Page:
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Mel Rymill poses in her underwear on Facebook
Mel Rymill poses in her underwear on Facebook

#BadAssUndies: New mother poses in underwear in Facebook photo to silence body shamers

"This movement isn’t just about mothers or even women in general. It is about everyone."

Kashmira Gander
Wednesday 25 November 2015 17:34
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New mother Mel Rymill was infuriated when her personal trainer assumed she wanted to return to her "post-baby body" during their first session together.

So, she responded by sharing a photo of herself in her nursing bra and “nana” underpants on Facebook, alongside the hashtag “#badassundies#, to prove that women should not be ashamed of their bodies.

#BADASSUNDIES POST GOES VIRAL: After a physical therapist suggested that new mother Mel Rymill get back to “pre-baby...

Posted by FB Newswire on Tuesday, 24 November 2015

Recalling the incident in the post, she wrote that her personal trainer had told her: "'Obviously you want to get back to your pre-baby weight'.”

“It wasn't a question, it was a statement.

“I corrected her nicely by simply saying “my goal is to regain my core strength and endurance...I'm not worried by how my body looks, only how it functions...it can be pretty badass”.

Ms Rymill wrote that he was angered that the trainer was more concerned with her appearance than her health.

She went on to protest against the unrealistic expectations placed on women to be conventionally attractive, and argued that new mothers are pressured to quickly slim down, while thinner women are both envied for their figures and shamed for “apparently starving themselves.”

“Voluptuous women are either labelled fat and shamed or they're labelled brave for being comfortable in their own skin. There is always pressure.”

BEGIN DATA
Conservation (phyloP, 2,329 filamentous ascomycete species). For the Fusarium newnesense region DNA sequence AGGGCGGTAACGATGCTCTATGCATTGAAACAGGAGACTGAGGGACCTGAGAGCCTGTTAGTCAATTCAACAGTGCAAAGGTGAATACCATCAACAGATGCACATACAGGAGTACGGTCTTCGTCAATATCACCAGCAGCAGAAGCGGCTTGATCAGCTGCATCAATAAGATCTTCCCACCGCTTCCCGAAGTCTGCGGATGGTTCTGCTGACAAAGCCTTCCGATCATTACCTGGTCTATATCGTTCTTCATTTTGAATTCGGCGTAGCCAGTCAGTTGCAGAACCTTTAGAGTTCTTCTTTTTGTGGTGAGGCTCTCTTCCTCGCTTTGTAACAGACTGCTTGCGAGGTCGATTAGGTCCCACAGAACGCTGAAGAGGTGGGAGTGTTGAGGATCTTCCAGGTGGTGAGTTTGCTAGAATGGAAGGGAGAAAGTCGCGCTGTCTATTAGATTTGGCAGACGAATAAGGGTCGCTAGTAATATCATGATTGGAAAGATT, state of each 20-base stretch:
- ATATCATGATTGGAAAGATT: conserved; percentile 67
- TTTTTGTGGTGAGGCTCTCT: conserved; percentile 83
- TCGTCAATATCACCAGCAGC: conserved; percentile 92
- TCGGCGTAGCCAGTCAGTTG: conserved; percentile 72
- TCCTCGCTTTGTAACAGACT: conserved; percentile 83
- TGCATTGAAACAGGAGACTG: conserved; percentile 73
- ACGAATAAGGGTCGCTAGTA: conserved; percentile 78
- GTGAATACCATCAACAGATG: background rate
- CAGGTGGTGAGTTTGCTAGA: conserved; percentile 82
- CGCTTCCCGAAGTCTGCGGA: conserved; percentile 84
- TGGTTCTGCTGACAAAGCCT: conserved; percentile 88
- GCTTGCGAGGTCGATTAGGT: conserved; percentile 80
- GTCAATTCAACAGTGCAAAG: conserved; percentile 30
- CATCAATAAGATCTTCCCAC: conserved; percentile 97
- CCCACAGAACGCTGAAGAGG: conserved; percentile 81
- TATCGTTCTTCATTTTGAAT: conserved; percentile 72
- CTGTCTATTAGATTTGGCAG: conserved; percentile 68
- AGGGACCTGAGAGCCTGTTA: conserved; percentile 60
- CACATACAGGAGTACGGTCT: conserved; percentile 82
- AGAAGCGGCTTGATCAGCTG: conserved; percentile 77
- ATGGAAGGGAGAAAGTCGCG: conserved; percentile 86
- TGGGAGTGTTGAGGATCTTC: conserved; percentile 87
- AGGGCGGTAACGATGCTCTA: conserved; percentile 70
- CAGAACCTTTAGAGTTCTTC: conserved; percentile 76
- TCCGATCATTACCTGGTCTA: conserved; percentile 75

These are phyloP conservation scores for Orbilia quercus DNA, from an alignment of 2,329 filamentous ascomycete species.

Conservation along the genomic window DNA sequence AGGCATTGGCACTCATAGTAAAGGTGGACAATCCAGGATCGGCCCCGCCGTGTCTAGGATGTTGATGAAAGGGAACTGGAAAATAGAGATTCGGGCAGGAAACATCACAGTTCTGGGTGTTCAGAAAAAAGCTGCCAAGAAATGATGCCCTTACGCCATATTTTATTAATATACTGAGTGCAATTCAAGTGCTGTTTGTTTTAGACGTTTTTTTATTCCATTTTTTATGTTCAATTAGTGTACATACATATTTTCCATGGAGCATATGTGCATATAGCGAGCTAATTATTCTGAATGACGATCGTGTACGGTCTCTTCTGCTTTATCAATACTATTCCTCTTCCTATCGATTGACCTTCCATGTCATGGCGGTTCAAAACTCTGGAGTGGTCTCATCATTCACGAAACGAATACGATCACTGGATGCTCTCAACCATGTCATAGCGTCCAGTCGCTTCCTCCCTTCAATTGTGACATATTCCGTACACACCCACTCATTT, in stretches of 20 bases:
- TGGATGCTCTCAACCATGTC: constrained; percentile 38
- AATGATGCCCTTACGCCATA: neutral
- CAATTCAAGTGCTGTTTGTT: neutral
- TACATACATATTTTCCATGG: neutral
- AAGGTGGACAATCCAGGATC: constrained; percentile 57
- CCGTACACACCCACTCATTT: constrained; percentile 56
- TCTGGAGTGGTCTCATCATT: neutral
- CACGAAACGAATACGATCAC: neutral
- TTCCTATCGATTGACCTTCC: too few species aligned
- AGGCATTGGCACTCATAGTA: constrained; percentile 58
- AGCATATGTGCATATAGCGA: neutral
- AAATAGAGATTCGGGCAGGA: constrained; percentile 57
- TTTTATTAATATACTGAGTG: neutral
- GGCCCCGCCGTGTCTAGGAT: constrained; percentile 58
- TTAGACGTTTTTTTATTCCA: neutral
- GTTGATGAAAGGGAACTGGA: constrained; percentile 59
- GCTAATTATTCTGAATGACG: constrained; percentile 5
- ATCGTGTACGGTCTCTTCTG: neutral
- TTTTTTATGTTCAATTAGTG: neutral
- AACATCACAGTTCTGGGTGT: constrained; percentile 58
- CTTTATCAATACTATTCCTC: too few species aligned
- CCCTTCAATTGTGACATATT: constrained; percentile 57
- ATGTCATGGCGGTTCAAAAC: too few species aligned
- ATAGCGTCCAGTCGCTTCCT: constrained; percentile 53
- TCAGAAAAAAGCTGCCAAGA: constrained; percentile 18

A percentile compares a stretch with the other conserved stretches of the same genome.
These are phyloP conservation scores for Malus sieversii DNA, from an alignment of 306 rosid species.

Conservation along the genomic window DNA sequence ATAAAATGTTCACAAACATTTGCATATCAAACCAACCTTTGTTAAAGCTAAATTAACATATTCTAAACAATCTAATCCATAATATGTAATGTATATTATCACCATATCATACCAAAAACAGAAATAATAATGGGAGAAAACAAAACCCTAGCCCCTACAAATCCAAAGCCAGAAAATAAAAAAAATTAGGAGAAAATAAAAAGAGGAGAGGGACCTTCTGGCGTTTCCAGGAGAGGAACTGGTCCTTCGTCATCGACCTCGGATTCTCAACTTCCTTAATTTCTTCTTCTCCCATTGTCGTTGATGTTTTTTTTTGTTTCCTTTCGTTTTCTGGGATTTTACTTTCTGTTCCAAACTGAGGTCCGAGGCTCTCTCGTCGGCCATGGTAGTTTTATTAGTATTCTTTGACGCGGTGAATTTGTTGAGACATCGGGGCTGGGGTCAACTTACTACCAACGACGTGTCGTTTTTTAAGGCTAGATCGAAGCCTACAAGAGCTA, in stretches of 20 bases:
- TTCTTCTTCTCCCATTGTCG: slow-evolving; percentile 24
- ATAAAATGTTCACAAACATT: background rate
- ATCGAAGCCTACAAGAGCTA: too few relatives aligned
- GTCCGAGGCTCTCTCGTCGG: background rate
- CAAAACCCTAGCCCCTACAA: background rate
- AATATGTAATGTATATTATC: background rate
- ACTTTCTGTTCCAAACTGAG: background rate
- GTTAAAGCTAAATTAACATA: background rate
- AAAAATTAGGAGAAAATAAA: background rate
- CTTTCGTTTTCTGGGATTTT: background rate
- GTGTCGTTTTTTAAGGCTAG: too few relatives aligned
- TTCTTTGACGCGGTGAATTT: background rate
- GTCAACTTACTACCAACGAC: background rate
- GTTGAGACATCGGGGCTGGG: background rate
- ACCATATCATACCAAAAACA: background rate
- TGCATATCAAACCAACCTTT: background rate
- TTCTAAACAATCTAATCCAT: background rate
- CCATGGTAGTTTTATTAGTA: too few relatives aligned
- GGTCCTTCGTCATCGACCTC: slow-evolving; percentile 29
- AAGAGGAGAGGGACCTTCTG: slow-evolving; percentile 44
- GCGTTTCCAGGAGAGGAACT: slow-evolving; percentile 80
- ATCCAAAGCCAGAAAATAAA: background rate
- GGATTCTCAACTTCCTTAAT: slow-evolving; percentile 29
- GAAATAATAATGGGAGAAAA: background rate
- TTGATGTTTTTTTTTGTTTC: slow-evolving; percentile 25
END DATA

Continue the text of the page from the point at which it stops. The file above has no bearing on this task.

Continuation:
She went on: “Constantly labelling people and piling expectations associated with these labels on them is harmful to everyone...including those doing the labelling.”

“What we should be worrying about is if people are ok, not what they look like.”

Alongside the photo of her standing in her underwear, she wrote: “So here I am. I may not be magazine ready, my nana undies and bedtime nursing bra are certainly not going to be rocking a runway anytime soon, my hair is greasy, I have no makeup on, my body is squishy and plentiful, I'm not even sure I'm totally ok.

“But I am strong. My body is healthy. Hell, I am badass as f**k! Screw what society wants from me. This is what's on offer."

She then invited other women to join her in her crusade against body-shaming.

The passionate status was shared over 6,000 times in seven hours, and Facebook users praised Ms Rymill.

“Oh hell yes!! Go get a different PT, she already doesnt have the right frame of mind to train you,” wrote one user.

Another said: “I love you Melsie... every single amazing bit!!!”

Ms Rymill told The Independent that she the response to her photo has been "overwhelming."

"So many people from around the world are jumping on board and I’ve had people saying how strong and empowered they feel from the post as well as people thanking me for helping them to understand their partners better.

She went on to urge people to "start being kidner to themselves and others".

"This movement isn’t just about mothers or even women in general. It is about everyone. It's not about whether you are big, small, lumpy, cuddly, boney, shaped like a dodecahedron, a man, a woman, anywhere on the gender scale or anything else you can think of. #Badassundies is about reclaiming the world we live in and flooding it with real bodies, no, real people.

"Because we are more than what society thinks of our meat suits."

Ms Rymill is the latest person to use social media to raise awareness about the reality of women’s bodies which are not always represented in by mainstream media including films, advertising and publications.

A breast cancer patient recently shared graphic image of her inflamed-looking breast after a radiation treatment in protest against the sexualisation of the disease.

“Here’s your f****** breast cancer awareness”, wrote Jenn Alter, from Saint Louis Missouri.

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